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Jatin Dhankhar

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Creating Wifi Hotspots in Linux

Suppose you have a laptop and a phone and you want to share your laptop’s internet connection with phone, also known as Reverse Tethering . Well it’s as easy as going to Network connection and creating a wireless connection, you might say. Unfortunately it’s not, because hotspot created by our laptops generally supports only two modes Ad-Hoc and Infrastructure, which can be seen here.

Types of Wireless Networks

and none of them are supported by most of the Android and Windows phone out there in the market. In this learn we will learn to create a Android friendly, or in general Phone friendly Hotspot, for this guide I’ll be using Ubuntu 12.04 LTS .

#Installation To solve this problem, we will first install Hostapd Search for hostapd in Ubuntu software center and click install. Hostapd_USC

If command line is your way to go , just type the command

sudo apt-get install hostapd

You can also download and compile Hostapd from source, from it’s site http://w1.fi/hostapd/. For other distributions search for the package named hostapd in your repo’s. As explained on http://acx100.erley.org/git.html. Hostpad has following level in managing wifi and each level is expalined as follows

Basic diagram of component interaction

Wireless Card: Should be self explanatory… handles sending/receiving wireless packets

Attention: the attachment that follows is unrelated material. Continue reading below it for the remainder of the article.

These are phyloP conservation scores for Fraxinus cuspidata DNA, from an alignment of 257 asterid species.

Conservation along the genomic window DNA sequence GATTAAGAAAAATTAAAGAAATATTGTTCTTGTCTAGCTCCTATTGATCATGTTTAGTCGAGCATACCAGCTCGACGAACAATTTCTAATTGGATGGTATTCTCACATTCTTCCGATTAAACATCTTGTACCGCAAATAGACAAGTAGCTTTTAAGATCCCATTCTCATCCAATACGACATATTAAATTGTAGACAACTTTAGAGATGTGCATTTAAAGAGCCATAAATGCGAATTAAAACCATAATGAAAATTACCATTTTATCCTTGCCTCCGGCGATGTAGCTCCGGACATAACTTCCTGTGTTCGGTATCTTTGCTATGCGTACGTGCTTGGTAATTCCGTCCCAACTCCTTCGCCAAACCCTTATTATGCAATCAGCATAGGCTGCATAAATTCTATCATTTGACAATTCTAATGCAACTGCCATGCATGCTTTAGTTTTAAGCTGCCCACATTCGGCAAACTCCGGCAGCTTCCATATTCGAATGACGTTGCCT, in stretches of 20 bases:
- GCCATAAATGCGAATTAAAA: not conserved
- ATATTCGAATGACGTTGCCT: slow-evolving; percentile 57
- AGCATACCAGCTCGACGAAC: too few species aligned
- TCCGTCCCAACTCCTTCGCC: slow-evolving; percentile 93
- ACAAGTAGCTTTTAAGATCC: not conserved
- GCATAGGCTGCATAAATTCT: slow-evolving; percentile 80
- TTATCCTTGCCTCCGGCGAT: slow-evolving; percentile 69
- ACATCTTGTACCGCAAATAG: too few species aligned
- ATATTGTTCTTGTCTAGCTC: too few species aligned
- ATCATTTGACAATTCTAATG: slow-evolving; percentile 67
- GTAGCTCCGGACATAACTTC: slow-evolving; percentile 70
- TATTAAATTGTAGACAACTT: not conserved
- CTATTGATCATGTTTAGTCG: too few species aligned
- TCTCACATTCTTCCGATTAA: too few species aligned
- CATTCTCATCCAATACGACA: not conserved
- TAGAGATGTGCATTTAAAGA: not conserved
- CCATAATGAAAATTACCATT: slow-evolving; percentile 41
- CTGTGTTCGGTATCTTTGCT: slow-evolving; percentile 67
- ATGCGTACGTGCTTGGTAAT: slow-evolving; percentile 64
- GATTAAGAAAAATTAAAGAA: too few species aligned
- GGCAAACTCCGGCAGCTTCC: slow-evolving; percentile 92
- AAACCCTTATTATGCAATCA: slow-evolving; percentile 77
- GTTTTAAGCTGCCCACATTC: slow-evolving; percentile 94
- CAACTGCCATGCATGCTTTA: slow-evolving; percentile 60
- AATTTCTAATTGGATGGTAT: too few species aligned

Linux Kernel: The linux kernel contains the driver for the wireless card, and the nl80211 subsystem, which handles configuring the wireless interfaces for user space

libnl: libnl is the transport layer used to communicate with the kernel via netlink

udev: udev is the facility the kernel uses to pass events/calls to crda

iw: iw is a userspace utility that we can use to test that libnl is working correctly, as well as create additional virtual wireless interfaces on the wireless card

crda: crda is a userspace program that the kernel queries (through udev) to find what channels/frequencies are usable, and at what powers. This moves the information out of static tables maintained in kernel to userspace, which allows them to be updated without reloading drivers/rebooting

Wireless Regulatory Database: Database of allowable frequencies and transmit power levels used by crda

hostapd: This is the daemon that handles generation of beacons and other wireless packets, as well as wpa-psk, wpa2, etc encryptions.”

#Checking your Wifi Card

Hostapd supports following drivers:<ul>

  • mac80211 based drivers with support for master mode [linux]
  • Linux drivers that support nl80211/cfg80211 in AP mode
  • Host AP driver for Prism2/2.5/3 [linux]
  • Driver interface for FreeBSD net80211 layer [kfreebsd]
  • Any wired Ethernet driver for wired IEEE 802.1X authentication.
  • </ul>

    Now let’s check whether your wifi card is supported by hostapd . Most commonly used wifi cards are supported in hostapd, but just to be sure we could check . First, check which kernel driver is used for your card, type the following command

    lspci -k | grep -A 3 -i "network"

    and you will see something like this output

    Network controller: Ralink corp. RT3290 Wireless 802.11n 1T/1R PCIe
    	Subsystem: Hewlett-Packard Company Device 18ec
    	Kernel driver in use: rt2800pci
    	Kernel modules: rt2800pci

    So, my driver used by kernel is rt2800pci , will vary depending your kernel and wifi card. Now, let’s check the interface part which will tell us whether our card is supported or not. Now type the following command, replacing driver with your appropriate one, which in my case is rt2800pci . Type the following command.

    modinfo rt2800pci | grep ‘depends’

    replacing driver with your appropriate one, which in my case is rt2800pci. The output is like this output it will vary depending on your wifi card. In my case, it is